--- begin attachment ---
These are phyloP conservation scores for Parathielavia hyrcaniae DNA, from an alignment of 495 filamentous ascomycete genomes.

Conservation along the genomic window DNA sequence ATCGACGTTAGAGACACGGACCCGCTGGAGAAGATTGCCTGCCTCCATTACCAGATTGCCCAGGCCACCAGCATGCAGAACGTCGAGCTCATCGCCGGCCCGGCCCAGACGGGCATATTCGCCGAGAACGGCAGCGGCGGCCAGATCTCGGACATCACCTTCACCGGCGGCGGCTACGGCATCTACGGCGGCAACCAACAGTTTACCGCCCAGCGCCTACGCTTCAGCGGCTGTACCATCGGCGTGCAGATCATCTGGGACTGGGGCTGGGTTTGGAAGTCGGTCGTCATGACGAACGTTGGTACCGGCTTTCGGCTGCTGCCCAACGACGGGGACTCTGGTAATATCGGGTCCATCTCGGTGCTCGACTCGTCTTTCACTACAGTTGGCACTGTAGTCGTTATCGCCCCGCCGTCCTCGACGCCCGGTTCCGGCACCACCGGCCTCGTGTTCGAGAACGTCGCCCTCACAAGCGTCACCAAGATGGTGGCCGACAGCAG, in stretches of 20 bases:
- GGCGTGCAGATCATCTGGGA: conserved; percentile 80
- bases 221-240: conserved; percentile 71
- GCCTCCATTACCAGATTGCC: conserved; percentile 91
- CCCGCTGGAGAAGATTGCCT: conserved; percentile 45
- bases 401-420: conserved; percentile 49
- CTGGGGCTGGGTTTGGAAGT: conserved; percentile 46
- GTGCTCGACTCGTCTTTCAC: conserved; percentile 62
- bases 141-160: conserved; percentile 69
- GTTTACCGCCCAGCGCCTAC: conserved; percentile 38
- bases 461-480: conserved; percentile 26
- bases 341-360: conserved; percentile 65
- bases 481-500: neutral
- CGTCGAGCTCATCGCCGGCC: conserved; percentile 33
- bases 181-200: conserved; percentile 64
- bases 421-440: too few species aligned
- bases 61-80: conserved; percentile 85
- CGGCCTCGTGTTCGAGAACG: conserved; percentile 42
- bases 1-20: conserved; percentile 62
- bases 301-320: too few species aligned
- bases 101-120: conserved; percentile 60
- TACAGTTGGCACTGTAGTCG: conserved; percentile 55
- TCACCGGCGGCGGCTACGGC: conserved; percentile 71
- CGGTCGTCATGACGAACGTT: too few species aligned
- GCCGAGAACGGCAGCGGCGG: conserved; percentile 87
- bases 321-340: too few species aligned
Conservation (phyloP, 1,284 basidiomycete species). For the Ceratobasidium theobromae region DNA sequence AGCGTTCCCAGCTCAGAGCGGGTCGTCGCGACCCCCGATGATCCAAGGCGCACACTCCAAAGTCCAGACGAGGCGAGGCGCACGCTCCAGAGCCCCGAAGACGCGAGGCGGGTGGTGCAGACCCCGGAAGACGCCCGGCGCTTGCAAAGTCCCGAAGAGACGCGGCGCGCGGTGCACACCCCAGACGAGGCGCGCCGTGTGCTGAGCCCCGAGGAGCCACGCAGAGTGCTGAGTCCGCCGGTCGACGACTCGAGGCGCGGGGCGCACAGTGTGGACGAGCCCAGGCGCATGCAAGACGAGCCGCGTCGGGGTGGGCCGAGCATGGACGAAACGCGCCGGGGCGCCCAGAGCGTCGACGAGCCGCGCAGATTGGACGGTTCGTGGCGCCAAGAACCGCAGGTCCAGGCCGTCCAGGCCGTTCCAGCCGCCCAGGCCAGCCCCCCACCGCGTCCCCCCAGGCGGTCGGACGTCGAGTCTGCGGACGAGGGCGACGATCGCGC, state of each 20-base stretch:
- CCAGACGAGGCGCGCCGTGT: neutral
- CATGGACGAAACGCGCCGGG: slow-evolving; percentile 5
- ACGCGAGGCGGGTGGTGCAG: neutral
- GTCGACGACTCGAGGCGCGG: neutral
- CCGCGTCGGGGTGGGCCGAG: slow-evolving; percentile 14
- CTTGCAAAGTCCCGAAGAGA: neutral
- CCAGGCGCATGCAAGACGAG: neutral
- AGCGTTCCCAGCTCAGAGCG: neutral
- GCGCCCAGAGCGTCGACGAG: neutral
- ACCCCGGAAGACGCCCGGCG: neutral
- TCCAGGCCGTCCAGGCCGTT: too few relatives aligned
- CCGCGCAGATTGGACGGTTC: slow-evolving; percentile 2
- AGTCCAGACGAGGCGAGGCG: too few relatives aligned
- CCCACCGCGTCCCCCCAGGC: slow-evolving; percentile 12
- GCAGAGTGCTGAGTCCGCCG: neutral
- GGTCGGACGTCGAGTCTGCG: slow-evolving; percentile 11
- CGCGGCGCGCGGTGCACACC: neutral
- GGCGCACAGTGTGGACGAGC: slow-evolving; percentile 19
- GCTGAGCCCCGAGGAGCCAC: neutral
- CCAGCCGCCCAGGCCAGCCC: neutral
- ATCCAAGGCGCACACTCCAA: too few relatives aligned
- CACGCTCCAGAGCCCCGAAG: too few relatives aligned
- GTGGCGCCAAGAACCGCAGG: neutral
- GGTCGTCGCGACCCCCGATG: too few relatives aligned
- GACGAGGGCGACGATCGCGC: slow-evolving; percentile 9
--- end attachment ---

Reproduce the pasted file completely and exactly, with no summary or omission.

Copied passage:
These are phyloP conservation scores for Parathielavia hyrcaniae DNA, from an alignment of 495 filamentous ascomycete genomes.

Conservation along the genomic window DNA sequence ATCGACGTTAGAGACACGGACCCGCTGGAGAAGATTGCCTGCCTCCATTACCAGATTGCCCAGGCCACCAGCATGCAGAACGTCGAGCTCATCGCCGGCCCGGCCCAGACGGGCATATTCGCCGAGAACGGCAGCGGCGGCCAGATCTCGGACATCACCTTCACCGGCGGCGGCTACGGCATCTACGGCGGCAACCAACAGTTTACCGCCCAGCGCCTACGCTTCAGCGGCTGTACCATCGGCGTGCAGATCATCTGGGACTGGGGCTGGGTTTGGAAGTCGGTCGTCATGACGAACGTTGGTACCGGCTTTCGGCTGCTGCCCAACGACGGGGACTCTGGTAATATCGGGTCCATCTCGGTGCTCGACTCGTCTTTCACTACAGTTGGCACTGTAGTCGTTATCGCCCCGCCGTCCTCGACGCCCGGTTCCGGCACCACCGGCCTCGTGTTCGAGAACGTCGCCCTCACAAGCGTCACCAAGATGGTGGCCGACAGCAG, in stretches of 20 bases:
- GGCGTGCAGATCATCTGGGA: conserved; percentile 80
- bases 221-240: conserved; percentile 71
- GCCTCCATTACCAGATTGCC: conserved; percentile 91
- CCCGCTGGAGAAGATTGCCT: conserved; percentile 45
- bases 401-420: conserved; percentile 49
- CTGGGGCTGGGTTTGGAAGT: conserved; percentile 46
- GTGCTCGACTCGTCTTTCAC: conserved; percentile 62
- bases 141-160: conserved; percentile 69
- GTTTACCGCCCAGCGCCTAC: conserved; percentile 38
- bases 461-480: conserved; percentile 26
- bases 341-360: conserved; percentile 65
- bases 481-500: neutral
- CGTCGAGCTCATCGCCGGCC: conserved; percentile 33
- bases 181-200: conserved; percentile 64
- bases 421-440: too few species aligned
- bases 61-80: conserved; percentile 85
- CGGCCTCGTGTTCGAGAACG: conserved; percentile 42
- bases 1-20: conserved; percentile 62
- bases 301-320: too few species aligned
- bases 101-120: conserved; percentile 60
- TACAGTTGGCACTGTAGTCG: conserved; percentile 55
- TCACCGGCGGCGGCTACGGC: conserved; percentile 71
- CGGTCGTCATGACGAACGTT: too few species aligned
- GCCGAGAACGGCAGCGGCGG: conserved; percentile 87
- bases 321-340: too few species aligned
Conservation (phyloP, 1,284 basidiomycete species). For the Ceratobasidium theobromae region DNA sequence AGCGTTCCCAGCTCAGAGCGGGTCGTCGCGACCCCCGATGATCCAAGGCGCACACTCCAAAGTCCAGACGAGGCGAGGCGCACGCTCCAGAGCCCCGAAGACGCGAGGCGGGTGGTGCAGACCCCGGAAGACGCCCGGCGCTTGCAAAGTCCCGAAGAGACGCGGCGCGCGGTGCACACCCCAGACGAGGCGCGCCGTGTGCTGAGCCCCGAGGAGCCACGCAGAGTGCTGAGTCCGCCGGTCGACGACTCGAGGCGCGGGGCGCACAGTGTGGACGAGCCCAGGCGCATGCAAGACGAGCCGCGTCGGGGTGGGCCGAGCATGGACGAAACGCGCCGGGGCGCCCAGAGCGTCGACGAGCCGCGCAGATTGGACGGTTCGTGGCGCCAAGAACCGCAGGTCCAGGCCGTCCAGGCCGTTCCAGCCGCCCAGGCCAGCCCCCCACCGCGTCCCCCCAGGCGGTCGGACGTCGAGTCTGCGGACGAGGGCGACGATCGCGC, state of each 20-base stretch:
- CCAGACGAGGCGCGCCGTGT: neutral
- CATGGACGAAACGCGCCGGG: slow-evolving; percentile 5
- ACGCGAGGCGGGTGGTGCAG: neutral
- GTCGACGACTCGAGGCGCGG: neutral
- CCGCGTCGGGGTGGGCCGAG: slow-evolving; percentile 14
- CTTGCAAAGTCCCGAAGAGA: neutral
- CCAGGCGCATGCAAGACGAG: neutral
- AGCGTTCCCAGCTCAGAGCG: neutral
- GCGCCCAGAGCGTCGACGAG: neutral
- ACCCCGGAAGACGCCCGGCG: neutral
- TCCAGGCCGTCCAGGCCGTT: too few relatives aligned
- CCGCGCAGATTGGACGGTTC: slow-evolving; percentile 2
- AGTCCAGACGAGGCGAGGCG: too few relatives aligned
- CCCACCGCGTCCCCCCAGGC: slow-evolving; percentile 12
- GCAGAGTGCTGAGTCCGCCG: neutral
- GGTCGGACGTCGAGTCTGCG: slow-evolving; percentile 11
- CGCGGCGCGCGGTGCACACC: neutral
- GGCGCACAGTGTGGACGAGC: slow-evolving; percentile 19
- GCTGAGCCCCGAGGAGCCAC: neutral
- CCAGCCGCCCAGGCCAGCCC: neutral
- ATCCAAGGCGCACACTCCAA: too few relatives aligned
- CACGCTCCAGAGCCCCGAAG: too few relatives aligned
- GTGGCGCCAAGAACCGCAGG: neutral
- GGTCGTCGCGACCCCCGATG: too few relatives aligned
- GACGAGGGCGACGATCGCGC: slow-evolving; percentile 9